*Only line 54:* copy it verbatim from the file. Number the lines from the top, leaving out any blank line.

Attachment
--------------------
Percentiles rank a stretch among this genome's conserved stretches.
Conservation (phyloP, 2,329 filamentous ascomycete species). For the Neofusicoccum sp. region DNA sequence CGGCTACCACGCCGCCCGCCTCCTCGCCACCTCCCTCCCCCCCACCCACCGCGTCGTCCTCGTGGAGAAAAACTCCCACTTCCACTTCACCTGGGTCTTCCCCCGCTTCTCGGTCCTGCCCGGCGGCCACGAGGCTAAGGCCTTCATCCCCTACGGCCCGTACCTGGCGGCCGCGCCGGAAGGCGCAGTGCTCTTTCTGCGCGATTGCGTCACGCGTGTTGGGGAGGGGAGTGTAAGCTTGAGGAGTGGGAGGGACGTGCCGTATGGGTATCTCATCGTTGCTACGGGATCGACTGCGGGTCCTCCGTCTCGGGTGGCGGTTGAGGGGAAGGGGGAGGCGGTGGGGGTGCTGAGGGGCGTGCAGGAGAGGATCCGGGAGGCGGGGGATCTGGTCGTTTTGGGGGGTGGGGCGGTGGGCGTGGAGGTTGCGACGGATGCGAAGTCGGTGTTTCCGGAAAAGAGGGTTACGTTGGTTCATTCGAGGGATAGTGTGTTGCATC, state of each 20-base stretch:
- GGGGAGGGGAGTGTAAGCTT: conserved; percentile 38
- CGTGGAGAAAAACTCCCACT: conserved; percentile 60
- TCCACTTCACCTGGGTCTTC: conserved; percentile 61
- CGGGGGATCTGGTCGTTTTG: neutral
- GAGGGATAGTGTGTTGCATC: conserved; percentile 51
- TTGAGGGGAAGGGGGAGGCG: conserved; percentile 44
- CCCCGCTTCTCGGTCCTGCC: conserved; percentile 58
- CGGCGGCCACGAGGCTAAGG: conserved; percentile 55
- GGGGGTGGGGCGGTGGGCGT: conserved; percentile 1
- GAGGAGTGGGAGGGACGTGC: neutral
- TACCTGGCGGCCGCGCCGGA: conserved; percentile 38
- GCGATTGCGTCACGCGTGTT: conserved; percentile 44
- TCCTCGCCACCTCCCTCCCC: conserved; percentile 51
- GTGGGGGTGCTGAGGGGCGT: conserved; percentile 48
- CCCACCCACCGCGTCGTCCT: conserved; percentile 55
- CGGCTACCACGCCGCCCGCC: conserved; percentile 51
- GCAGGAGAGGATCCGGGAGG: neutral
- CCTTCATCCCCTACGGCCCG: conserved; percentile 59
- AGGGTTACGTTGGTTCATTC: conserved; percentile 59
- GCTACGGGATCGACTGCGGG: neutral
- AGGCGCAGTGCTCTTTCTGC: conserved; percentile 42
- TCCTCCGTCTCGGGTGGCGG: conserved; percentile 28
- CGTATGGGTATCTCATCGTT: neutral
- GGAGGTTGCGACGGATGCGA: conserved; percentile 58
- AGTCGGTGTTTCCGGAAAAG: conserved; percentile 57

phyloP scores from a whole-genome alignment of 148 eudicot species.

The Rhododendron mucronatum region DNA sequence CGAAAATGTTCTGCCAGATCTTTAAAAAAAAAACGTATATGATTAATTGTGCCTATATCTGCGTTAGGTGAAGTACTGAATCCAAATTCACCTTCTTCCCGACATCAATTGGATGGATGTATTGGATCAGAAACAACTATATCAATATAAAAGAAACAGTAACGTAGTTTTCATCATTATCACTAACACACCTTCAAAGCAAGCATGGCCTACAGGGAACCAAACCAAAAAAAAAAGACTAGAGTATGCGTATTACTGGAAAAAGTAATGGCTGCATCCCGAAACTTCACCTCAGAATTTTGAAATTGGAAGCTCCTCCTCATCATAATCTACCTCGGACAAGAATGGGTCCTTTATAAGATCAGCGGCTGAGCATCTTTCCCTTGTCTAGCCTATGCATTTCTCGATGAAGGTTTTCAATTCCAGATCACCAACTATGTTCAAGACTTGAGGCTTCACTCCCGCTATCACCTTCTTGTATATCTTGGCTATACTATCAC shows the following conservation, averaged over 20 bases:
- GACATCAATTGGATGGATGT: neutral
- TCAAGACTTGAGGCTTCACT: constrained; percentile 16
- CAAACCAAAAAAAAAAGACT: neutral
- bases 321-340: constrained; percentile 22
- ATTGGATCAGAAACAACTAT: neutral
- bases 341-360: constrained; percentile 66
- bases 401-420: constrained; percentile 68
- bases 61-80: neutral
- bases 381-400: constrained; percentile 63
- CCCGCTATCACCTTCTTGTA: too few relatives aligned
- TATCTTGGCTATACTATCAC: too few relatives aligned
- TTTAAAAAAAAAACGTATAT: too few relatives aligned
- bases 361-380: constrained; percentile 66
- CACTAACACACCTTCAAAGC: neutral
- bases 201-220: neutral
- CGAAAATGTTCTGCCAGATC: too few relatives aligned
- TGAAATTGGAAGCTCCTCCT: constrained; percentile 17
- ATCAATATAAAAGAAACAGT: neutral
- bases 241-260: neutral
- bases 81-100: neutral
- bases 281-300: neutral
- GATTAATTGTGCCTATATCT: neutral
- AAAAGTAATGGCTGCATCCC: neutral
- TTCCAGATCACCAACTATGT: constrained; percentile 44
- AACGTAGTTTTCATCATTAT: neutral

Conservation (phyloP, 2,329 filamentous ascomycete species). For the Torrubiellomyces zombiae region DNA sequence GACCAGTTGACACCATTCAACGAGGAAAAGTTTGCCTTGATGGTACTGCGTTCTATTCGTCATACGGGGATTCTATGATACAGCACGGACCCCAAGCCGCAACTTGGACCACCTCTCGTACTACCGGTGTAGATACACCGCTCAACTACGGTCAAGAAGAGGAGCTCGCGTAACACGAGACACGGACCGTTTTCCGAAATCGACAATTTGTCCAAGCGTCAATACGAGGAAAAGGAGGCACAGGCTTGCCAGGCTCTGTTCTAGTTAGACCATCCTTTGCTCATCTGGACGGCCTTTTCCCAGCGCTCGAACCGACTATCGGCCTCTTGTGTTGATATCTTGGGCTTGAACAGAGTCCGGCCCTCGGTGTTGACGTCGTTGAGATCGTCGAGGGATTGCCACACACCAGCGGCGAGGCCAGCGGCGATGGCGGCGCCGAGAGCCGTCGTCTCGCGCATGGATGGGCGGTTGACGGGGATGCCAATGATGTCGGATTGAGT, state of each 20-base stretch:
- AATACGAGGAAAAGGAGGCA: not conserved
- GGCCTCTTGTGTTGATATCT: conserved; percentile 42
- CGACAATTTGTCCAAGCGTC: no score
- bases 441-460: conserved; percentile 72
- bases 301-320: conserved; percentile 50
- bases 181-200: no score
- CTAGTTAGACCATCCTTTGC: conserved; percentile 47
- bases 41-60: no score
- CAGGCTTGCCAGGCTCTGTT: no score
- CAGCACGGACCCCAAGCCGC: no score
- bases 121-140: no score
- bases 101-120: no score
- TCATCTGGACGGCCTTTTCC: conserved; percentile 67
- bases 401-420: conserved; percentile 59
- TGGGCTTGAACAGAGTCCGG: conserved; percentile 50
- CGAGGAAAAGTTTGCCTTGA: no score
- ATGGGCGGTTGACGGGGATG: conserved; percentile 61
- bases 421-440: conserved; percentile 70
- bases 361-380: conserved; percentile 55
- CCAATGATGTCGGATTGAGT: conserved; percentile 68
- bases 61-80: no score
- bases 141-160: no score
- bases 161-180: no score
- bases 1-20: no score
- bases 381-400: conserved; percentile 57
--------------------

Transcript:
- AACGTAGTTTTCATCATTAT: neutral